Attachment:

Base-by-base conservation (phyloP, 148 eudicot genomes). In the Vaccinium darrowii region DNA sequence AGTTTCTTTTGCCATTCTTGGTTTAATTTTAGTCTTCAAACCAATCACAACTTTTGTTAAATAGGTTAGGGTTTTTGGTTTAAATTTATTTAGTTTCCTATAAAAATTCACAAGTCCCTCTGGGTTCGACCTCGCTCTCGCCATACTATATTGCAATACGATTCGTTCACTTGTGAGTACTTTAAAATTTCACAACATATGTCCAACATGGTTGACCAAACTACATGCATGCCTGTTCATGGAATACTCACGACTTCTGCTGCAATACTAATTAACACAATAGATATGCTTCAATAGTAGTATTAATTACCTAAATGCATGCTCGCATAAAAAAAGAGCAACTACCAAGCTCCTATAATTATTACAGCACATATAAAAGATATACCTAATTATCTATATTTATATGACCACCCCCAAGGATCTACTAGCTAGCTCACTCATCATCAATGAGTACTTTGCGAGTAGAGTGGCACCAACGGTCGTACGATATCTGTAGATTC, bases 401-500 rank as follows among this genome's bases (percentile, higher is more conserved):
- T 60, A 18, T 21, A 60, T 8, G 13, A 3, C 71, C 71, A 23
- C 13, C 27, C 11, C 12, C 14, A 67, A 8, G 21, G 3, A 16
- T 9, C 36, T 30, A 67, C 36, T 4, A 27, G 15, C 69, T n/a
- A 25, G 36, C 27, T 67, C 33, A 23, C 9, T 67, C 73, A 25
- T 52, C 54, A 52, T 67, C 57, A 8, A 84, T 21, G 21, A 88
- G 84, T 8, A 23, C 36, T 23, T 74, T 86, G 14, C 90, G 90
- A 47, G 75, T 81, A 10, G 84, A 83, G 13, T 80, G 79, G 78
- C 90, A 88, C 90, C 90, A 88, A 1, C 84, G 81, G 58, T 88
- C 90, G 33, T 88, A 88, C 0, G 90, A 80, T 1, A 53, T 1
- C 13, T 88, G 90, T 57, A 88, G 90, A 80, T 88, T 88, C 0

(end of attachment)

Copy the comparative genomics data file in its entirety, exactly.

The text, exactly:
Base-by-base conservation (phyloP, 148 eudicot genomes). In the Vaccinium darrowii region DNA sequence AGTTTCTTTTGCCATTCTTGGTTTAATTTTAGTCTTCAAACCAATCACAACTTTTGTTAAATAGGTTAGGGTTTTTGGTTTAAATTTATTTAGTTTCCTATAAAAATTCACAAGTCCCTCTGGGTTCGACCTCGCTCTCGCCATACTATATTGCAATACGATTCGTTCACTTGTGAGTACTTTAAAATTTCACAACATATGTCCAACATGGTTGACCAAACTACATGCATGCCTGTTCATGGAATACTCACGACTTCTGCTGCAATACTAATTAACACAATAGATATGCTTCAATAGTAGTATTAATTACCTAAATGCATGCTCGCATAAAAAAAGAGCAACTACCAAGCTCCTATAATTATTACAGCACATATAAAAGATATACCTAATTATCTATATTTATATGACCACCCCCAAGGATCTACTAGCTAGCTCACTCATCATCAATGAGTACTTTGCGAGTAGAGTGGCACCAACGGTCGTACGATATCTGTAGATTC, bases 401-500 rank as follows among this genome's bases (percentile, higher is more conserved):
- T 60, A 18, T 21, A 60, T 8, G 13, A 3, C 71, C 71, A 23
- C 13, C 27, C 11, C 12, C 14, A 67, A 8, G 21, G 3, A 16
- T 9, C 36, T 30, A 67, C 36, T 4, A 27, G 15, C 69, T n/a
- A 25, G 36, C 27, T 67, C 33, A 23, C 9, T 67, C 73, A 25
- T 52, C 54, A 52, T 67, C 57, A 8, A 84, T 21, G 21, A 88
- G 84, T 8, A 23, C 36, T 23, T 74, T 86, G 14, C 90, G 90
- A 47, G 75, T 81, A 10, G 84, A 83, G 13, T 80, G 79, G 78
- C 90, A 88, C 90, C 90, A 88, A 1, C 84, G 81, G 58, T 88
- C 90, G 33, T 88, A 88, C 0, G 90, A 80, T 1, A 53, T 1
- C 13, T 88, G 90, T 57, A 88, G 90, A 80, T 88, T 88, C 0